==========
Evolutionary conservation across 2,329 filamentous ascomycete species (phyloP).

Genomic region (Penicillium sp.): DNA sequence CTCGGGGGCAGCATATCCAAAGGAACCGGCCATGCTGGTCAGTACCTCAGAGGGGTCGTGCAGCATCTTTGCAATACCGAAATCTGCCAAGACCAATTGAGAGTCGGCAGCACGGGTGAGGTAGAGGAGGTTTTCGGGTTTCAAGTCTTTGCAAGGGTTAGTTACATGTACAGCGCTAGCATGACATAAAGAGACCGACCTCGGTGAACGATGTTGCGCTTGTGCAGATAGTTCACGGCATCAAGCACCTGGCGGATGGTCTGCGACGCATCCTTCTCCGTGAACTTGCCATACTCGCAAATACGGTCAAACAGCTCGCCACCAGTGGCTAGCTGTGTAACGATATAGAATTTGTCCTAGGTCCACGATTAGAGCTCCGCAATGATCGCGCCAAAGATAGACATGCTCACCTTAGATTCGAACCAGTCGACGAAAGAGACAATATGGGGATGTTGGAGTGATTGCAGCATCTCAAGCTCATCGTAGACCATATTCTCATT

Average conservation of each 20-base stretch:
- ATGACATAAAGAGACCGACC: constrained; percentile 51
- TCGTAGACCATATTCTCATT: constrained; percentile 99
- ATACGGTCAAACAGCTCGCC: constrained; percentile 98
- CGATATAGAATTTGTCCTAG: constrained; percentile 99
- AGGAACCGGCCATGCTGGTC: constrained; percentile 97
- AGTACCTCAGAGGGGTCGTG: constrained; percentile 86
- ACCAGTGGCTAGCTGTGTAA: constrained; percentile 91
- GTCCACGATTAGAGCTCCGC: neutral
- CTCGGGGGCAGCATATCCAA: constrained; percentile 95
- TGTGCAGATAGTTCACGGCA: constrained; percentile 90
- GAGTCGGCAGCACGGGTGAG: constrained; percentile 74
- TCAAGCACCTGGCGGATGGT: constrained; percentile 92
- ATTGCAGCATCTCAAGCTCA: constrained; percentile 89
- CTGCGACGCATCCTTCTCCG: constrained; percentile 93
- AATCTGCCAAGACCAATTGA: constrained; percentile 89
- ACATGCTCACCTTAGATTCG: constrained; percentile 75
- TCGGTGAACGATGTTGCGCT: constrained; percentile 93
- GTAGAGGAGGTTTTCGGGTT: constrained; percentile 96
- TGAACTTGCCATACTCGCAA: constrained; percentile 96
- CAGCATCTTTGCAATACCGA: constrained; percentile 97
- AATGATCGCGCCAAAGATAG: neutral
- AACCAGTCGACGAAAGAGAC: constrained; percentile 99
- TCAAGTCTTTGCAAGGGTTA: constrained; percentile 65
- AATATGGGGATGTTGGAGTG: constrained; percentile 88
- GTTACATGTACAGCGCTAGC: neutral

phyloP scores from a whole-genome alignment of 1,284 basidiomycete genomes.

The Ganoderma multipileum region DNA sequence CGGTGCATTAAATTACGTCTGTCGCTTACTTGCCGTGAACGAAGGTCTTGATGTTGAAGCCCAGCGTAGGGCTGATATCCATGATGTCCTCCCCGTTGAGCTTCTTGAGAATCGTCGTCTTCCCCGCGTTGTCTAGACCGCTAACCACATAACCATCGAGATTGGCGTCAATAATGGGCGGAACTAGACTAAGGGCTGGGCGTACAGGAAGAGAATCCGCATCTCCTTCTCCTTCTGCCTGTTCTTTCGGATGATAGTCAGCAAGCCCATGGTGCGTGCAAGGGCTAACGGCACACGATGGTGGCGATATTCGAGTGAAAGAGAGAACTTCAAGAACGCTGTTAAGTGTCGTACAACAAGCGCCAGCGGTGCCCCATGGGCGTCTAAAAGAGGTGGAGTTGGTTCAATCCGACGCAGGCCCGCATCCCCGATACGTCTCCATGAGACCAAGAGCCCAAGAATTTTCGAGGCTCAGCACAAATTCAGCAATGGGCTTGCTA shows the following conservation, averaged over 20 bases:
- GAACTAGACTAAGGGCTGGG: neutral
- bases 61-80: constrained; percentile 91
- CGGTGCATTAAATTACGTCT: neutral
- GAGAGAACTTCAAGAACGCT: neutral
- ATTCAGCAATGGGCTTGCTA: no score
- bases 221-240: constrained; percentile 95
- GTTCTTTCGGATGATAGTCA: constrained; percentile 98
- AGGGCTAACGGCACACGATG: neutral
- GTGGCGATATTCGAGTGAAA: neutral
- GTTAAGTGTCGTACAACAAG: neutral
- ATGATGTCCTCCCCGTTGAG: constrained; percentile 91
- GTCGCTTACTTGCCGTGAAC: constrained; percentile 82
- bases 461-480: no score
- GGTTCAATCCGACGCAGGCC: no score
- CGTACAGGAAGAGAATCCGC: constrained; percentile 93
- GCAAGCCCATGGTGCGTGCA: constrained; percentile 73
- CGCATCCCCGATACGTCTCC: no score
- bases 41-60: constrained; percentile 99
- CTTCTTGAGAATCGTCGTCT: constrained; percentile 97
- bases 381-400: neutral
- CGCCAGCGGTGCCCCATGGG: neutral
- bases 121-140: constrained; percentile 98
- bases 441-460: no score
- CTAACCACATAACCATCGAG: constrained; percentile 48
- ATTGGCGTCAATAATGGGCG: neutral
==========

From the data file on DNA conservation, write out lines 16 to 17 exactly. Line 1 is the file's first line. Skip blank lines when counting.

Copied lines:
- ATTGCAGCATCTCAAGCTCA: constrained; percentile 89
- CTGCGACGCATCCTTCTCCG: constrained; percentile 93